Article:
By conducting six user interviews with engineers and branch technicians on the North America team and three interviews in Europe and Asia, I was able to understand on a deeper level what their pain points were and problems I could start ideating how to solve.

Some things I learned:

The chiller engineer/branch technician communication loop is essential to successful connected chiller service and the CEP doesn't currently support it.

It is a multi-step, time consuming process for an engineer to do a chiller analysis, document the findings, share them and then log billable time.

Using multiple tools to diagnose chillers increases cognitive load and efficiency loss due to application switching.

“It was a struggle to find users to speak with for niche subject matter like HVAC chiller systems. My product manager was a big help in finding people on the relevant global teams to be our research participants.”
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Digging into functionality.

I researched how the current dashboardworked and how the information architecture was structured for modules and content. How did the different sections fit together and how did they function?

I made assumptions about specific graphs and other functionality because at this time I didn’t know what they were for and needed to figure out the workflow that the chiller docs were using for their tasks of diagnosing alarms and faults.

I later validated these assumptions by conducting additional interviews with the engineers and using contextual inquiry to see in real-time how they diagnosed faults and other issues.

Old Connected Equipment Portal

The old Connected Equipment Portal

Evaluating usability.

I examined the dashboard page by page and looked for problem areas with usability as well as questions I had about functionality. There were lots of issues with lack of labelling, consistency from tab to tab, error prevention on pages like alarm configuration, and visibility of system status regarding completing notifications.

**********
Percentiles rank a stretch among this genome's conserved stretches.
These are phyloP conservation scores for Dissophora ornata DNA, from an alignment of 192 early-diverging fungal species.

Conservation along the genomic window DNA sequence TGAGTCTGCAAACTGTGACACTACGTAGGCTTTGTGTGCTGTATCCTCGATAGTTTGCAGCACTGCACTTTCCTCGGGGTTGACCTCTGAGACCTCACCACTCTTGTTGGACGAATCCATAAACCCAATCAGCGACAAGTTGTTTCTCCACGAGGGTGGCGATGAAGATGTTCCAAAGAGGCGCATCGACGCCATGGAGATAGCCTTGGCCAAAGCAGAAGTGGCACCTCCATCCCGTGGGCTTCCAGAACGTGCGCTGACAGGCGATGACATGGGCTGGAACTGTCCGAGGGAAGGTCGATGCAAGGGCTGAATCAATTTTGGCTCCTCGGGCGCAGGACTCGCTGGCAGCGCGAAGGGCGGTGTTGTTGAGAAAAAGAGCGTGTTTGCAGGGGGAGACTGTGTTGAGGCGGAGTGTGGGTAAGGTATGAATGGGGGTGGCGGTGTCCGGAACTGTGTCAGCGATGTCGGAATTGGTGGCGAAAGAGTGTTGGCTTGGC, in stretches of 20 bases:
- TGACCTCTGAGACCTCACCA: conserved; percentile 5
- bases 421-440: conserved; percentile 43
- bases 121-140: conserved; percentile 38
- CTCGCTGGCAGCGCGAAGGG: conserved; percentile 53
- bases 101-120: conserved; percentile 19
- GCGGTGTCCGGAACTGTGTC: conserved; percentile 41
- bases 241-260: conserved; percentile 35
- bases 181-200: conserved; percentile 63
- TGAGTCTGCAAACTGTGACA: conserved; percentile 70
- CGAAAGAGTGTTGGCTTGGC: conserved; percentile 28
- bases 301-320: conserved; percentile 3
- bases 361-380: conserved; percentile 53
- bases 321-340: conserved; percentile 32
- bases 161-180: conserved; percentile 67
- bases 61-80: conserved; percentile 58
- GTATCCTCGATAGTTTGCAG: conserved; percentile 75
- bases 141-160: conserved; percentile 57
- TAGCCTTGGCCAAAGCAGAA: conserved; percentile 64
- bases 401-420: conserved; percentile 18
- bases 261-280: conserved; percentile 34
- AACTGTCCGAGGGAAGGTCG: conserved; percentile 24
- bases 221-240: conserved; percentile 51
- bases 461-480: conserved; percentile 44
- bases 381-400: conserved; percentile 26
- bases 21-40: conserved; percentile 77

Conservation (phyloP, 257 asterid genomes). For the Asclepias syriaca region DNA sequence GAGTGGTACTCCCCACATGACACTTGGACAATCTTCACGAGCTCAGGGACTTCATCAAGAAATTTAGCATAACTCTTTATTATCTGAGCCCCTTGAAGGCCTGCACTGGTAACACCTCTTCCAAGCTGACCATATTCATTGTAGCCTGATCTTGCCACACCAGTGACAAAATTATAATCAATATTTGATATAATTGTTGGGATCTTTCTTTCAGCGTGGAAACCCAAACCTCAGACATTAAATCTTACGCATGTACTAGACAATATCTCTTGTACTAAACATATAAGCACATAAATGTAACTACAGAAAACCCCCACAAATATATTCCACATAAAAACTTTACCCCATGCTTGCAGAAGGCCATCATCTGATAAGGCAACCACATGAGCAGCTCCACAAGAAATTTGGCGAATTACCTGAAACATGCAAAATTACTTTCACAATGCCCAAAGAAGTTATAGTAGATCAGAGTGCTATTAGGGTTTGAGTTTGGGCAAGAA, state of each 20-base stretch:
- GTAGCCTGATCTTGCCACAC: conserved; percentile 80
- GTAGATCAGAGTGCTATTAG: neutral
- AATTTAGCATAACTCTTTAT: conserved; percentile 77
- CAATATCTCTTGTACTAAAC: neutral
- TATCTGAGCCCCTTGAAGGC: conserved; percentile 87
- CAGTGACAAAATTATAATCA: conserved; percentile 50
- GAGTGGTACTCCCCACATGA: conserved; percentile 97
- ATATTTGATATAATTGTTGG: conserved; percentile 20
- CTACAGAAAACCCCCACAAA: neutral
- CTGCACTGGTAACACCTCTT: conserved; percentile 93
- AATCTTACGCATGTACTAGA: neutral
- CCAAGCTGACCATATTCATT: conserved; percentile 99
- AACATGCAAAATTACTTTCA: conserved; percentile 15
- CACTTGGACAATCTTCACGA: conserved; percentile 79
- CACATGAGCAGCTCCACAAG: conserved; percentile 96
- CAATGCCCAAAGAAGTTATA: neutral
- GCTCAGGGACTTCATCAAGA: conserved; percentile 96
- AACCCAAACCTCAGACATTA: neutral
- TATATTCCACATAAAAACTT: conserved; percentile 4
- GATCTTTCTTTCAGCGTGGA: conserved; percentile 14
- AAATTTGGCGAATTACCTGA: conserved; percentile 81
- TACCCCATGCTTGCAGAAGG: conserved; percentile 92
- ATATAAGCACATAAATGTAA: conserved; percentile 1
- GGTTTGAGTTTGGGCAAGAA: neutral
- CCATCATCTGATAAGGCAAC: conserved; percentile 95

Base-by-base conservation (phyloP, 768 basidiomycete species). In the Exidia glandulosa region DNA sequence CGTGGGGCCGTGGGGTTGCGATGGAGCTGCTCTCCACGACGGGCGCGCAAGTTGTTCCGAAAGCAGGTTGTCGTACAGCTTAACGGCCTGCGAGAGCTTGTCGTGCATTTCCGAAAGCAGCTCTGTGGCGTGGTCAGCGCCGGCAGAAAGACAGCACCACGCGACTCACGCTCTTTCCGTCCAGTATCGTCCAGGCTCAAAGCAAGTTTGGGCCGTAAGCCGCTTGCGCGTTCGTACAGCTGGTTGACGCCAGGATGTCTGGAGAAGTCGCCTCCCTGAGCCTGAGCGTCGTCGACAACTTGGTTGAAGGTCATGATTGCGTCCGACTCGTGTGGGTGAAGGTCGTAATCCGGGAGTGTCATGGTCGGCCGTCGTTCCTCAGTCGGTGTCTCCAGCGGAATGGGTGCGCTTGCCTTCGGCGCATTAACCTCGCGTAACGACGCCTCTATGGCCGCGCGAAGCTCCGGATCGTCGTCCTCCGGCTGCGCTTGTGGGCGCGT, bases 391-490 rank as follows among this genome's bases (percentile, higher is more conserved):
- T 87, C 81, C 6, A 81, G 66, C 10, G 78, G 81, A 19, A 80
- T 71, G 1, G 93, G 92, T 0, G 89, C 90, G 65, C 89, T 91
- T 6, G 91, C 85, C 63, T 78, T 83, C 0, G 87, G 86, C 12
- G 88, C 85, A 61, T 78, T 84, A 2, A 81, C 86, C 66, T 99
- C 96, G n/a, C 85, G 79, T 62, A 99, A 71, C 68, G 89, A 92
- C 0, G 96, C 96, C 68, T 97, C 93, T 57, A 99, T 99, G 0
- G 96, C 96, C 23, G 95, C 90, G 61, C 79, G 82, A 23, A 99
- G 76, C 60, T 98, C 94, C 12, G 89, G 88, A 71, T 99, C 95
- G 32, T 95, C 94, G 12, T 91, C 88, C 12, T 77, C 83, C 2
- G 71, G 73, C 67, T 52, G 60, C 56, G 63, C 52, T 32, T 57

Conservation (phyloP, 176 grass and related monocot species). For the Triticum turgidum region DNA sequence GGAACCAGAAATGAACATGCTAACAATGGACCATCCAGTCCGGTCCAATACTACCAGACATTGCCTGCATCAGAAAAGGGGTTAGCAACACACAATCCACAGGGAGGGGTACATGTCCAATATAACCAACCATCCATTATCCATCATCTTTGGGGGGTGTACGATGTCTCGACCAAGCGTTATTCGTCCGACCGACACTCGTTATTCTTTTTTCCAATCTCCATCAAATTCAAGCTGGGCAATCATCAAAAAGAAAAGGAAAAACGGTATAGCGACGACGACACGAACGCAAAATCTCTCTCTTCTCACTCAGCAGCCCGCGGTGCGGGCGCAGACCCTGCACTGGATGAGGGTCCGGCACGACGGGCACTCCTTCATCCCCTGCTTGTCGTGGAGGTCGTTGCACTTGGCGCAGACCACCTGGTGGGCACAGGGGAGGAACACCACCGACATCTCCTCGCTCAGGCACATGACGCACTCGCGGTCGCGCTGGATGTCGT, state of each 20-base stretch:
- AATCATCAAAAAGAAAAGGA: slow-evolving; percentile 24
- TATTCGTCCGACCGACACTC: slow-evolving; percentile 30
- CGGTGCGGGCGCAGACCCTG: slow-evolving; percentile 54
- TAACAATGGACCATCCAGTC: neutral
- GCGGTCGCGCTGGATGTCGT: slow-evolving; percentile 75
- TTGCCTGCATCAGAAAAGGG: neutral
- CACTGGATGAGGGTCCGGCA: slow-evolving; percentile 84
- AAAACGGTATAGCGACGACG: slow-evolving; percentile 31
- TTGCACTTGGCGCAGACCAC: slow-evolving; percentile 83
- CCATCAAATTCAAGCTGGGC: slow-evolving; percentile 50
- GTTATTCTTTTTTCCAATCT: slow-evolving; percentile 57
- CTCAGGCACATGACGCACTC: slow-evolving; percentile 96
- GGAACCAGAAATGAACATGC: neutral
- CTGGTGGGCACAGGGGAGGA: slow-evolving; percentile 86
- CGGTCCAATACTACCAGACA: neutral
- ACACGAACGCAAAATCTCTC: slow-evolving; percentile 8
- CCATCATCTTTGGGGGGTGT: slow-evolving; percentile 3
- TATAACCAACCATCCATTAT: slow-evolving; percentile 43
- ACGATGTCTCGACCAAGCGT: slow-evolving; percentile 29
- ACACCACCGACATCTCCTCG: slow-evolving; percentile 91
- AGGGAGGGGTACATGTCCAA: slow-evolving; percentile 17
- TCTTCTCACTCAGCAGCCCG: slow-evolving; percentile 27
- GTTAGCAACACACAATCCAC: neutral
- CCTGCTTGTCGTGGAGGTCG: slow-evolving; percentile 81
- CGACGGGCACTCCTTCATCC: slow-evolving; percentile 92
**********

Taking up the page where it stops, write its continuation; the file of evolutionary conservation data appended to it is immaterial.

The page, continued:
In general, the interface gave off this feeling that there is a lack of context and not enough descriptive text to tell the user what each page’s purpose is. With the new designs, I wanted to make sure these problems were addressed.

From inefficient to efficient.

By analyzing the current user flows, I was able to figure out where friction points were for tasks and remove unnecessary steps.

Based on data I learned from the interviews, I created new flows that illuminated how many steps it takes to complete their tasks and how time consuming it becomes with hundreds or thousands of chillers in their portfolio. I was looking to pinpoint inefficiencies that could be addressed with automation using the dashboard.

Task flows analyzed included:

Streamlining navigation.

Along with creating user flows for key tasks, I assembled a sitemap for the current portal to visually identify the connections between navigational elements and how the portal pages worked together.

This was helpful in identifying areas where functionality overlapped or didn’t make sense. I corrected these issues in the updated designs and grouped similar functionality and content together. This makes it easier for users to find information important to them more quickly.

Forming Ideas

Ideating to create new solutions
“How might we increase the efficiency of diagnosing chillers by reducing repetitive work and simplifying workflows?

After research and defining workflows, I began ideation for new portal designs based on the data we assembled. I wanted to explore variations and multiple design concepts in the low-fidelity wireframes before spending a lot of time on visuals to match the Johnson Controls Element design system.